Radiance is designed to help residents of Granada House answer some of the fundamental internal questions they face. Who am I? Where am I going? Why am I here? Held as an interactive mindfulness practices group, Radiance enables participants to consider, discuss and find some of the internal spiritual answers they seek. Knowledge which supports understanding and maintaining sobriety and balance in resident lives.
These meetings open hearts and minds to discussion and meditative practice on questions that all humans face, bringing a sense of community and deeper connection with the sense of self essential to long-term growth and peace of mind. Participants find a sense of belonging through the shared experience of the struggle of belief and the interconnectedness of each human soul.
a positive approach to the challenges we face
Positive parenting is a universal challenge. Recovery from addiction and alcoholism compounds this challenge. This eight-part series focuses on the intersection of addiction or alcoholism treatment and recovery and positive approaches to discipline, giving parents tools for fostering self-esteem, strengthening parents’ ability to listen to their children and understanding their children’s feelings, and helping parents develop confidence in their ability to parent effectively.
a safe place to get back into life
Once residents have completed the Granada House six-month program, they have the option of moving into a transition house called 12 Alcott Street. The move takes them from a house of 24 residents to one with just eight residents, just down the street from Granada House. Located in a quiet, family neighborhood, the eight men and women who live within the house have a unique chance to continue recovery in a less structured environment for up to six months. Extra time and support that has given many Granada House residents the help they need to get back into mainstream society.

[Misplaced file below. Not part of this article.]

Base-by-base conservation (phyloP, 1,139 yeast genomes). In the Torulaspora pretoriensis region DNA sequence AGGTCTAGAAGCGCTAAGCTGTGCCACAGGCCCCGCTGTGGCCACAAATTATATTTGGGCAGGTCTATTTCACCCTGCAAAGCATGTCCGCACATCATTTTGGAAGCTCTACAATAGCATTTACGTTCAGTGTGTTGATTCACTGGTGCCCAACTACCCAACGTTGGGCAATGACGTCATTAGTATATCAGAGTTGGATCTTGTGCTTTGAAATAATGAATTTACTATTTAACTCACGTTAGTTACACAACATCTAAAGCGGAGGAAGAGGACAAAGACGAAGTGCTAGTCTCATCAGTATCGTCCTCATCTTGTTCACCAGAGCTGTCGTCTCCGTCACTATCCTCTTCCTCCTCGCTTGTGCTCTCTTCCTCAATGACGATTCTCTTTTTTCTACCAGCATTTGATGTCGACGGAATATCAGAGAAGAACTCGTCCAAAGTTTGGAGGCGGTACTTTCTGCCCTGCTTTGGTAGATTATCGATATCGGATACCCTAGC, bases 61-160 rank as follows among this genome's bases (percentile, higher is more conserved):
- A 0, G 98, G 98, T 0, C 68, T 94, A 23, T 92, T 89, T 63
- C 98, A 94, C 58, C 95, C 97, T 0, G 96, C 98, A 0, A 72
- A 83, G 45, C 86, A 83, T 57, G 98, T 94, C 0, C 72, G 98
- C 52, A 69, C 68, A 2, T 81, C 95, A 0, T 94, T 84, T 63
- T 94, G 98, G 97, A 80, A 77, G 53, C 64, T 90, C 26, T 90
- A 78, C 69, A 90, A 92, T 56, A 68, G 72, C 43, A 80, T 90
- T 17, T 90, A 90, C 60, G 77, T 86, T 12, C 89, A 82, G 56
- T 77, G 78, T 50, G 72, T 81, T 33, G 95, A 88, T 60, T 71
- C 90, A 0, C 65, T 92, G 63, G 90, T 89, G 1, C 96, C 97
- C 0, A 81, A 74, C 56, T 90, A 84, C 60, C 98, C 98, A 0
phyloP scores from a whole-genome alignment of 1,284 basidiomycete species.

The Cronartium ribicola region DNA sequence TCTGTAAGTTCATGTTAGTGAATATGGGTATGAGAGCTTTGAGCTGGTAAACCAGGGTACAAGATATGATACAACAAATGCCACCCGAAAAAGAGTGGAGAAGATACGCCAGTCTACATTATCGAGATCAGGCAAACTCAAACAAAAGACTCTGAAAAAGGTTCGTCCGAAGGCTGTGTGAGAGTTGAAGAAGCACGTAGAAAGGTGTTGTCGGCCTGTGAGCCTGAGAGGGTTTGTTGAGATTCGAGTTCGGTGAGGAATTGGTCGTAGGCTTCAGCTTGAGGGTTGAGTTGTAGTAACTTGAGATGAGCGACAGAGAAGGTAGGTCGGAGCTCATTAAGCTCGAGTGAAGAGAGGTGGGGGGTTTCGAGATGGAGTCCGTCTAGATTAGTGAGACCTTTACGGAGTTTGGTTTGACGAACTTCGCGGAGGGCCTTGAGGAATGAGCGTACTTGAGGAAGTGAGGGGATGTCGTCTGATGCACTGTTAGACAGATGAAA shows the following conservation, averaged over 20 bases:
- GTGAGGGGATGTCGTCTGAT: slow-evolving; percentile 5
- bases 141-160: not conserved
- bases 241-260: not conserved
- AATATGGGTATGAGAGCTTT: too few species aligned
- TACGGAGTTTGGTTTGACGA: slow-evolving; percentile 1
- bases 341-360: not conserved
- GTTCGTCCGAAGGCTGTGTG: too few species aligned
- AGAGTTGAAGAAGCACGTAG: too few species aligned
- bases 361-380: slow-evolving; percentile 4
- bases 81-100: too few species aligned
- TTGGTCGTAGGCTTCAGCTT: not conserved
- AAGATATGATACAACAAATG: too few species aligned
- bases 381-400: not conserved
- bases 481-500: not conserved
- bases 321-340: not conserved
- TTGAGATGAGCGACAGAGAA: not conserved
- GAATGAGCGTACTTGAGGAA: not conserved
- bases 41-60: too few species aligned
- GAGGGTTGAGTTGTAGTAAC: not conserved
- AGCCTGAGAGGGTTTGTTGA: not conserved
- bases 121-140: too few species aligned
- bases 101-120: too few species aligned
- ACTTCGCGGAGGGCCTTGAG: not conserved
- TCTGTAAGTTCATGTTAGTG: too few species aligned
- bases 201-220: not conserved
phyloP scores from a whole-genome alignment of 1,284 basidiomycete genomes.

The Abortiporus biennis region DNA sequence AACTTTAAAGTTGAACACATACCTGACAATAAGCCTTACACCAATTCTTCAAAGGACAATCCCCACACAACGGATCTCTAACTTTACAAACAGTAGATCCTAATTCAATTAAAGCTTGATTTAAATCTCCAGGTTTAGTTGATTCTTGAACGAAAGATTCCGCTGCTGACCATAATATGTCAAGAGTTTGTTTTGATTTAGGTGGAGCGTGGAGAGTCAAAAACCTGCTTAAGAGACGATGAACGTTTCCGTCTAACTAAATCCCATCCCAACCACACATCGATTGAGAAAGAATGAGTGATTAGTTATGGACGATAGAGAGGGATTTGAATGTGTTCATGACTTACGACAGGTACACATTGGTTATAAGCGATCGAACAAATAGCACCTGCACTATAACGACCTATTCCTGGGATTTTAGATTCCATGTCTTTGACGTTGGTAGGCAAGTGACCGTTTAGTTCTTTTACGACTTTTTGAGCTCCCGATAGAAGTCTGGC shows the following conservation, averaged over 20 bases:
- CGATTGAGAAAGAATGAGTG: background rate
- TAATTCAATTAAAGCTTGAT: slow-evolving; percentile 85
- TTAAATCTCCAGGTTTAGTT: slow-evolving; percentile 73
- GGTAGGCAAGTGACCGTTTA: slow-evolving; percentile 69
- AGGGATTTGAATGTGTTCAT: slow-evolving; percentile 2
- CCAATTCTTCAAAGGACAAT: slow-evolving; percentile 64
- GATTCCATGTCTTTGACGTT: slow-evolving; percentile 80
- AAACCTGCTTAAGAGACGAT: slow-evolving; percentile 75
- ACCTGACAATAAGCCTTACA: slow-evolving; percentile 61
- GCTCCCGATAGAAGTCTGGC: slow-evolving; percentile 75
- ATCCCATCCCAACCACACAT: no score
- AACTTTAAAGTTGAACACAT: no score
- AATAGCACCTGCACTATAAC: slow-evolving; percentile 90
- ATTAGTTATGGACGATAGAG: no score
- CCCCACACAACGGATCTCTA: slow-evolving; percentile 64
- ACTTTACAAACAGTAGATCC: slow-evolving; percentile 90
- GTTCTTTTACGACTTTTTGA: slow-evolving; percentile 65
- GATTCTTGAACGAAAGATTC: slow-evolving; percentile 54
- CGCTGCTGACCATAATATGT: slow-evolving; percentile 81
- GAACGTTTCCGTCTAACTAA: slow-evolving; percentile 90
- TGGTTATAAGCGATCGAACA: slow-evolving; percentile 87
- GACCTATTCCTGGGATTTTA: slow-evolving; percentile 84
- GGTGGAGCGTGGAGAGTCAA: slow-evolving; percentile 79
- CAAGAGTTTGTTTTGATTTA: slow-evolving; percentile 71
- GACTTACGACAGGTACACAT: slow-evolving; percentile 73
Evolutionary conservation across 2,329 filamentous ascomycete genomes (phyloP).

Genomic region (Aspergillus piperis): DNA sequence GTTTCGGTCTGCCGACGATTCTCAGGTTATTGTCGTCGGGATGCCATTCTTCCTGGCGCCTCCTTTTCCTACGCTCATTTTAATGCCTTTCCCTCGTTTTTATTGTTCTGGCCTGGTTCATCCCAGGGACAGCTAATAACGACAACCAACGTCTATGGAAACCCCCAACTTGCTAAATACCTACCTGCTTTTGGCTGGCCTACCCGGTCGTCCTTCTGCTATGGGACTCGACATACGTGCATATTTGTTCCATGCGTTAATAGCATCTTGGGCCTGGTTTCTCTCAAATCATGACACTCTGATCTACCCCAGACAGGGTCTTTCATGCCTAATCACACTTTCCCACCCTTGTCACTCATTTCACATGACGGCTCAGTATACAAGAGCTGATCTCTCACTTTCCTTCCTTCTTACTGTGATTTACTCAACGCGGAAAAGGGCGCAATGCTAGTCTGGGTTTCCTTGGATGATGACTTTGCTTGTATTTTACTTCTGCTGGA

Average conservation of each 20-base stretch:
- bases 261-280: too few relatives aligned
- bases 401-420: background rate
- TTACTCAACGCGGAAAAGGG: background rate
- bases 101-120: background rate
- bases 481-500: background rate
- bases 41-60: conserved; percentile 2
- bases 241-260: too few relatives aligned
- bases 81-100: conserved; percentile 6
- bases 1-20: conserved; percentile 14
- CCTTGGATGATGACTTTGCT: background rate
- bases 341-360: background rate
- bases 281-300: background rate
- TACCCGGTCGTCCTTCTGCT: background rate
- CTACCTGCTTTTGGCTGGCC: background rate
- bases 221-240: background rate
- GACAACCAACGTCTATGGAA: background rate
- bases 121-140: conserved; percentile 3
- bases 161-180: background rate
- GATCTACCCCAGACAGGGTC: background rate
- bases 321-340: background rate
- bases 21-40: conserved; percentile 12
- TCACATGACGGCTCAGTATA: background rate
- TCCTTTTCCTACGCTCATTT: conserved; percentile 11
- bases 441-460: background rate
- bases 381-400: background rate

Residents are required to attend five AA or NA meetings per week. They must go on at least one commitment a month with a local AA group. They must have a sponsor, join a local group, and actively participate by having a job within that group.
Once a week, an in-house discussion meeting is held in which the residents are given a chance to talk about issues affecting recovery and life.
Residents are encouraged to have a bank account and save for an apartment for after they leave Alcott Street.
Women’s Support Group
getting started strategies for the short-term and the long
The Granada House Women’s Support Group is divided into two segments. The first four-week segment is required of all women new to Granada House. Here they learn the rules of the house and the basic ABCs of recovery specific to their experiences in sobriety as women. Women close to graduation also attend, as facilitators foster a kinship, a give and take between those new to sobriety and those who are ready to leave the house living sober lives.
The second four-week segment stands in the weeks prior to graduation, as a reminder of their work, strengthening the sobriety message. It is a time used to reinforce self-worth and the growth that has been achieved and can continue long after their departure from the House.
These meetings are moments of reassurance that when those moments of doubt and insecurity arise, the graduates will be welcome to return both to the group but to connect to other women in the Granada House family.
personal progress. one person at a time
During each week of their stay, residents of Granada House receive individual counseling. Several areas of progress are addressed with each meeting: progress in developing a program of recovery, progress in group and individual therapy, psychological and social progress and adherence to medical, dental and other appointments. Counselors also discuss drug and alcohol, medical, legal, psychological, and family histories.